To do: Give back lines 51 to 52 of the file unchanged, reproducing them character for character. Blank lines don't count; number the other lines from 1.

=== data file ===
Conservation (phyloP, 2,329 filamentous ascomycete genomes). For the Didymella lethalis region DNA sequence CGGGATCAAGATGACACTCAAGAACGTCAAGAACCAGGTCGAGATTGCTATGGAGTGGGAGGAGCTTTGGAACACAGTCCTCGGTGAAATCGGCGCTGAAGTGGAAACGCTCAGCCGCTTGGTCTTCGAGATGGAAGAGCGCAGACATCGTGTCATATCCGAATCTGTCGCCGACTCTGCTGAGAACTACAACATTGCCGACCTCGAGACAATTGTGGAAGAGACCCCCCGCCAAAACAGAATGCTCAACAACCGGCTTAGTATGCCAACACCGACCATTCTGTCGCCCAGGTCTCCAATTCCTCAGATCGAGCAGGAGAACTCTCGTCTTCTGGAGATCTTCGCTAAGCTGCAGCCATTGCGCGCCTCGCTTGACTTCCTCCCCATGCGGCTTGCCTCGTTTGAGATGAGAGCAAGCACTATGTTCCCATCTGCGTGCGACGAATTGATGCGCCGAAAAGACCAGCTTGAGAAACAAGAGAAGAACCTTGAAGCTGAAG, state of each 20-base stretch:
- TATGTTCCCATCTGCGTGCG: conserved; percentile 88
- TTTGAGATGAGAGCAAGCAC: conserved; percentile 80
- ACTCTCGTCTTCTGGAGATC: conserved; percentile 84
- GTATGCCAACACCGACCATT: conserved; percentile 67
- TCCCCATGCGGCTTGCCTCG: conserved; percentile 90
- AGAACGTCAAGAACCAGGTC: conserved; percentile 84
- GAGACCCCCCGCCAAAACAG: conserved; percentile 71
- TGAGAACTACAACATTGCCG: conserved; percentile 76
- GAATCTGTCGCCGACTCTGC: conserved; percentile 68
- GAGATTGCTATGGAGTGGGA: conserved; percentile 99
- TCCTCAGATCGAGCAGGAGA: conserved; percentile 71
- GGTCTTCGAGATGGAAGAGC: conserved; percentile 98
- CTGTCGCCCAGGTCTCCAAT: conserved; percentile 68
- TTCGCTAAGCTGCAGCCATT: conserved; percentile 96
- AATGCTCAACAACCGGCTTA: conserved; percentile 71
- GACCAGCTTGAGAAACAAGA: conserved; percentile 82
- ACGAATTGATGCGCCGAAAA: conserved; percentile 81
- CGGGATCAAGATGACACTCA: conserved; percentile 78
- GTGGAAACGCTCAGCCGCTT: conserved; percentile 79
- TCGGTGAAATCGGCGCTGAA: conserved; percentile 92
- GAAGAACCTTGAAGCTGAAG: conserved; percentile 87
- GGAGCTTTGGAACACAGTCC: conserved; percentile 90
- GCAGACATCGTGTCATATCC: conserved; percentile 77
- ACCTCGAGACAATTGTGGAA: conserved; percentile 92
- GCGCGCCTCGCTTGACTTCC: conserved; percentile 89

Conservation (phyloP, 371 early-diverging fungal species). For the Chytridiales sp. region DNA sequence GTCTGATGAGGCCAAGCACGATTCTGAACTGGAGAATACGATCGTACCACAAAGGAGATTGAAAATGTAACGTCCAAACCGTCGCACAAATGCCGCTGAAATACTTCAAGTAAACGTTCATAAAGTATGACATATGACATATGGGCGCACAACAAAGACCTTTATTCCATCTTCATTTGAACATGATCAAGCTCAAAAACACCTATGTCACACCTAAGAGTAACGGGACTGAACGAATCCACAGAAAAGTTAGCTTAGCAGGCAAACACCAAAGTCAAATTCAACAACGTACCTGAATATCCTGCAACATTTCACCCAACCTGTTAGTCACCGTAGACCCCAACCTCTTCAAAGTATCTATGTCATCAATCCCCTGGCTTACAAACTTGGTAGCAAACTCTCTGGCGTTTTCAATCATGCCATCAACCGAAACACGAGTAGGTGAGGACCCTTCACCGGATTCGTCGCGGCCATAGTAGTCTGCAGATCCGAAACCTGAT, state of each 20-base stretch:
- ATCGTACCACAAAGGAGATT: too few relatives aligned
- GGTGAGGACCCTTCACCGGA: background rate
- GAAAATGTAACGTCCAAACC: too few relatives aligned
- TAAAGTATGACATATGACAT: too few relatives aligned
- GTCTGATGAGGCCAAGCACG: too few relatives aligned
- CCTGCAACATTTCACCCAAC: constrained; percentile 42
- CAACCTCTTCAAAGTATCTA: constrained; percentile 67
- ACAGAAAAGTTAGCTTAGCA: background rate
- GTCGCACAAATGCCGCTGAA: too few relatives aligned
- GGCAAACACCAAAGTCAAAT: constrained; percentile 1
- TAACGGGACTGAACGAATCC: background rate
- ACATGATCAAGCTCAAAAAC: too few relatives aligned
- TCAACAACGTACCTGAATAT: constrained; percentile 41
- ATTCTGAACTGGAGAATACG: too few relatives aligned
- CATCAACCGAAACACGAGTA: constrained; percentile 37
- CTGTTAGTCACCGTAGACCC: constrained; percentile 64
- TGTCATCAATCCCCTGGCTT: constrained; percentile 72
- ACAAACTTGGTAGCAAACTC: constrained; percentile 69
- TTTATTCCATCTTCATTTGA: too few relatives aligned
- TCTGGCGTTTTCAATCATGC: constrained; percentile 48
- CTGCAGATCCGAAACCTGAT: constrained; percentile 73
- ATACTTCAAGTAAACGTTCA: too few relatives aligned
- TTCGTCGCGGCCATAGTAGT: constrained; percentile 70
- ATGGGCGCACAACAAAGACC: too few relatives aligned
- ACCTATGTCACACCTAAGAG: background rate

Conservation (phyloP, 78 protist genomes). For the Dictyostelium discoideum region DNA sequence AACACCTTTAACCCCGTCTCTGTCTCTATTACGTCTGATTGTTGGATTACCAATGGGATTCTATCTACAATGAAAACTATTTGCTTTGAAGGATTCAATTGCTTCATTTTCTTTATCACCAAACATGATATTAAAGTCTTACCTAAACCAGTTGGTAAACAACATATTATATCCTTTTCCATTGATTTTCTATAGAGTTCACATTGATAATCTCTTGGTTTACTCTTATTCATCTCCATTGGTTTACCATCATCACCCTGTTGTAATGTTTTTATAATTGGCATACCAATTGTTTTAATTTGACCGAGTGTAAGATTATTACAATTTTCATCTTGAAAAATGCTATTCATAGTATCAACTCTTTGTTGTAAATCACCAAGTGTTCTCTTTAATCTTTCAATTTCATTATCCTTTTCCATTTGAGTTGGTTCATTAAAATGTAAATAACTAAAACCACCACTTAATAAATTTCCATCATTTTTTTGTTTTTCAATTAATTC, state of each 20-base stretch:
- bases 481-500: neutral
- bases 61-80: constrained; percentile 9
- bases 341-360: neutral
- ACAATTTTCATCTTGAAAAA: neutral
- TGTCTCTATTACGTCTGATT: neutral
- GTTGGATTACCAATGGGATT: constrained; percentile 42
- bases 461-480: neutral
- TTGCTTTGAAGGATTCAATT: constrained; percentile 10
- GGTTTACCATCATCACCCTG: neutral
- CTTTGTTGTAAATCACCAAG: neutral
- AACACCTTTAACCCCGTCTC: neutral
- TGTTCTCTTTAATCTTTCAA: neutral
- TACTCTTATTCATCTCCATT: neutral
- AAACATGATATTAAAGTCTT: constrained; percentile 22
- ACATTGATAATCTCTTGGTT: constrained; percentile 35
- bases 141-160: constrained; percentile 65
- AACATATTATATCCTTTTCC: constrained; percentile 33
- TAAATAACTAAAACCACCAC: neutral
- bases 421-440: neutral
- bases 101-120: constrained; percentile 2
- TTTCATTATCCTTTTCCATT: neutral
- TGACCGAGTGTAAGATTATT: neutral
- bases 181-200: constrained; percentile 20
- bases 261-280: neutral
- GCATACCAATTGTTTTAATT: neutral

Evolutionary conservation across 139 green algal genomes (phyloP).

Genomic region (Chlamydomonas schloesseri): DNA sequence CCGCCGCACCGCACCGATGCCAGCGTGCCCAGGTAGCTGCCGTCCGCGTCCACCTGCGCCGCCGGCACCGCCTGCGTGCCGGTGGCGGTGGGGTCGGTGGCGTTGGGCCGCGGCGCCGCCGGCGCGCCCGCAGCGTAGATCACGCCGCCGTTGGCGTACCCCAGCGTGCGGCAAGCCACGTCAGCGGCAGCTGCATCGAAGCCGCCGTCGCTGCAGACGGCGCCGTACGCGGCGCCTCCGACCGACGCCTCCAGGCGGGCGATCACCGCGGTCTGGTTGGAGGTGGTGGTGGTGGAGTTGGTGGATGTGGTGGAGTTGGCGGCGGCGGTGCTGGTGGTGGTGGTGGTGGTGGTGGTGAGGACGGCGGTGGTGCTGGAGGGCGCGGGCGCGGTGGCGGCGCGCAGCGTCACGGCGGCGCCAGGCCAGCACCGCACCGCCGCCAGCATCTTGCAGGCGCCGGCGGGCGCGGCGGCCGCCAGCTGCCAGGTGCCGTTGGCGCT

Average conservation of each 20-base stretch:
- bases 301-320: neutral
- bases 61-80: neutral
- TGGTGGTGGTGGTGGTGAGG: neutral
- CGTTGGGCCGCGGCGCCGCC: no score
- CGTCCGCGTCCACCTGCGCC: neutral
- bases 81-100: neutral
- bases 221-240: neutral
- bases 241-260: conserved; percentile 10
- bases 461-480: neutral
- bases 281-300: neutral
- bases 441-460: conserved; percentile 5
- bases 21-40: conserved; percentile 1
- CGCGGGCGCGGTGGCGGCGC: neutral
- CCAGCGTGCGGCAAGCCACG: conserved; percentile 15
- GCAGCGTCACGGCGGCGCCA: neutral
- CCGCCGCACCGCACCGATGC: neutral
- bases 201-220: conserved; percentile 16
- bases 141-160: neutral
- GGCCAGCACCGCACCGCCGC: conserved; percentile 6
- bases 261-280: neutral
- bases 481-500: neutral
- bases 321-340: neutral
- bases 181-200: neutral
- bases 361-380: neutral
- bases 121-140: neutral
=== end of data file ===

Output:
- ATGGGCGCACAACAAAGACC: too few relatives aligned
- ACCTATGTCACACCTAAGAG: background rate